The vote, for the first time in post-1945 parliamentary history, was by show of hands. Both houses of parliament had abolished the secret vote on immunity issues only a few days earlier in response to national outrage over the vote - in secret - by the Chamber of Deputies to bar the prosecution of Bettino Craxi, the former Socialist prime minister, for corruption.
Also yesterday, the bribery scandal touched the two-week- old government of the Prime Minister, Carlo Azeglio Ciampi, for the first time when the Environment Minister, Valdo Spini, was warned he was being investigated for corruption. Mr Spini, 47, a Socialist and former under- secretary at the Foreign Ministry, is suspected of offences involving Italy's aid to Albania, state television reported.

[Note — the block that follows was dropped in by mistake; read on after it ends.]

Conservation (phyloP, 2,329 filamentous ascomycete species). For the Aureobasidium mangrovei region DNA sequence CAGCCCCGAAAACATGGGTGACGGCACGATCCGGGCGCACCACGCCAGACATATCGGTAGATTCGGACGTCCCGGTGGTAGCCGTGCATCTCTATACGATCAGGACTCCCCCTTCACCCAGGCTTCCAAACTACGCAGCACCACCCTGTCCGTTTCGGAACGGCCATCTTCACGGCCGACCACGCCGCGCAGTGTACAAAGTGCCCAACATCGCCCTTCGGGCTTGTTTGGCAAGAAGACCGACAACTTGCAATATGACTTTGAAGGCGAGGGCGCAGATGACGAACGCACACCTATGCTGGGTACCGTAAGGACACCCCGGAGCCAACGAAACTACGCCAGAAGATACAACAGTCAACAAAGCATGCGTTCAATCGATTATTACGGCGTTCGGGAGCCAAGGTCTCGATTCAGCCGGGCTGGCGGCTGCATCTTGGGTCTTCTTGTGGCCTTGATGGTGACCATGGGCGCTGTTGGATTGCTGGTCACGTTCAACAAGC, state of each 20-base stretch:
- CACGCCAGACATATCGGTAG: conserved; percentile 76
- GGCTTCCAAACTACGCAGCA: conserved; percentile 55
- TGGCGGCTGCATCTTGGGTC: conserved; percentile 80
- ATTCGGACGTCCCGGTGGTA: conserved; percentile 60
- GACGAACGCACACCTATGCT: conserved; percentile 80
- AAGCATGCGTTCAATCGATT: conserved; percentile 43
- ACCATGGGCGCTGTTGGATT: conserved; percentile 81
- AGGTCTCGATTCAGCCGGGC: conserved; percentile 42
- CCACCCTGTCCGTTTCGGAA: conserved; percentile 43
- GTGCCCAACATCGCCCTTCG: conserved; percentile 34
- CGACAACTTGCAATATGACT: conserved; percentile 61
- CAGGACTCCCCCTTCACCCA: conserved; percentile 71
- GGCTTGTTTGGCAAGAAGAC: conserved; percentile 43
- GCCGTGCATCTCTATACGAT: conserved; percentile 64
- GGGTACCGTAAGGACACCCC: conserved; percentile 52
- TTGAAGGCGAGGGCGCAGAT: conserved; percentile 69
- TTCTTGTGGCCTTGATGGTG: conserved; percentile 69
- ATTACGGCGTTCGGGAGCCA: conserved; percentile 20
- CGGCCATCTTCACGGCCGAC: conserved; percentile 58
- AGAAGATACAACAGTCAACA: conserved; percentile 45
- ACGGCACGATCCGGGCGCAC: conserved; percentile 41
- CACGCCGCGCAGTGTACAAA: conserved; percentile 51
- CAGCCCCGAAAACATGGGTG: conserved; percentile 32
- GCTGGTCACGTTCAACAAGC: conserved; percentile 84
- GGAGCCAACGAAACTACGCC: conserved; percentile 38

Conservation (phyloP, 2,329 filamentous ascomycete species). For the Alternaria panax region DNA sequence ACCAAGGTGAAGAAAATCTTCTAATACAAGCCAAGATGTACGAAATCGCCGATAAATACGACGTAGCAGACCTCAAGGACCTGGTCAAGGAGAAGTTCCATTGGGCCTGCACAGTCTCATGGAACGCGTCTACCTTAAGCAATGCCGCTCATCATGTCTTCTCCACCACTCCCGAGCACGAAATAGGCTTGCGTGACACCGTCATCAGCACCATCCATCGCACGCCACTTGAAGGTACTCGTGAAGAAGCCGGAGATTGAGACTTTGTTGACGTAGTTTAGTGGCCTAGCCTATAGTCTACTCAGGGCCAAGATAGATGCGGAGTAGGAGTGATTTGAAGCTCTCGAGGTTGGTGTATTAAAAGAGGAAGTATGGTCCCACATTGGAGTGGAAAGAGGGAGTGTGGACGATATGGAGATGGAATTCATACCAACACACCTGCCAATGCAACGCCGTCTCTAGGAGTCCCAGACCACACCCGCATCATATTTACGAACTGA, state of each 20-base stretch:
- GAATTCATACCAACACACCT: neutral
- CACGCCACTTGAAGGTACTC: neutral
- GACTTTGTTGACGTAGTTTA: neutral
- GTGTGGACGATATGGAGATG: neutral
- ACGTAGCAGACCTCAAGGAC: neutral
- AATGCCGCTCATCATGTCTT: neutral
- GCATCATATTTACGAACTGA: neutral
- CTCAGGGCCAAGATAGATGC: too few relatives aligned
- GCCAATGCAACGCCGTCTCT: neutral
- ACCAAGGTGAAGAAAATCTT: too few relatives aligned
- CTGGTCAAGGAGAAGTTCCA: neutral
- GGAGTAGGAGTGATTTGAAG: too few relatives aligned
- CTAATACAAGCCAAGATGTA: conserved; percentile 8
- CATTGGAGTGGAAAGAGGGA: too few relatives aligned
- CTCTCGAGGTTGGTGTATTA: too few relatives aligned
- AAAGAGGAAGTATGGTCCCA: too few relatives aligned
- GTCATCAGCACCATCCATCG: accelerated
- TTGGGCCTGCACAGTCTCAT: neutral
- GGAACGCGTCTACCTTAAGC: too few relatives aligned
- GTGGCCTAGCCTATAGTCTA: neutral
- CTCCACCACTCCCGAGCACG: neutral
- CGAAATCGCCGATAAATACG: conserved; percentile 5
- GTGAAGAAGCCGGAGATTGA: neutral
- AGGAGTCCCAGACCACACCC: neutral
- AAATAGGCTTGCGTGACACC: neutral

In a further response to the Craxi episode, the Chamber of Deputies voted by an overwhelming 489 to 3 with 6 abstentions to abolish the discredited institution of parliamentary immunity. Once it is passed - constitutionally, it has to be voted by both houses twice - prosecutors will only be required to ask permission if they want to arrest or search an MP, but not if they want to prosecute them.Reuse content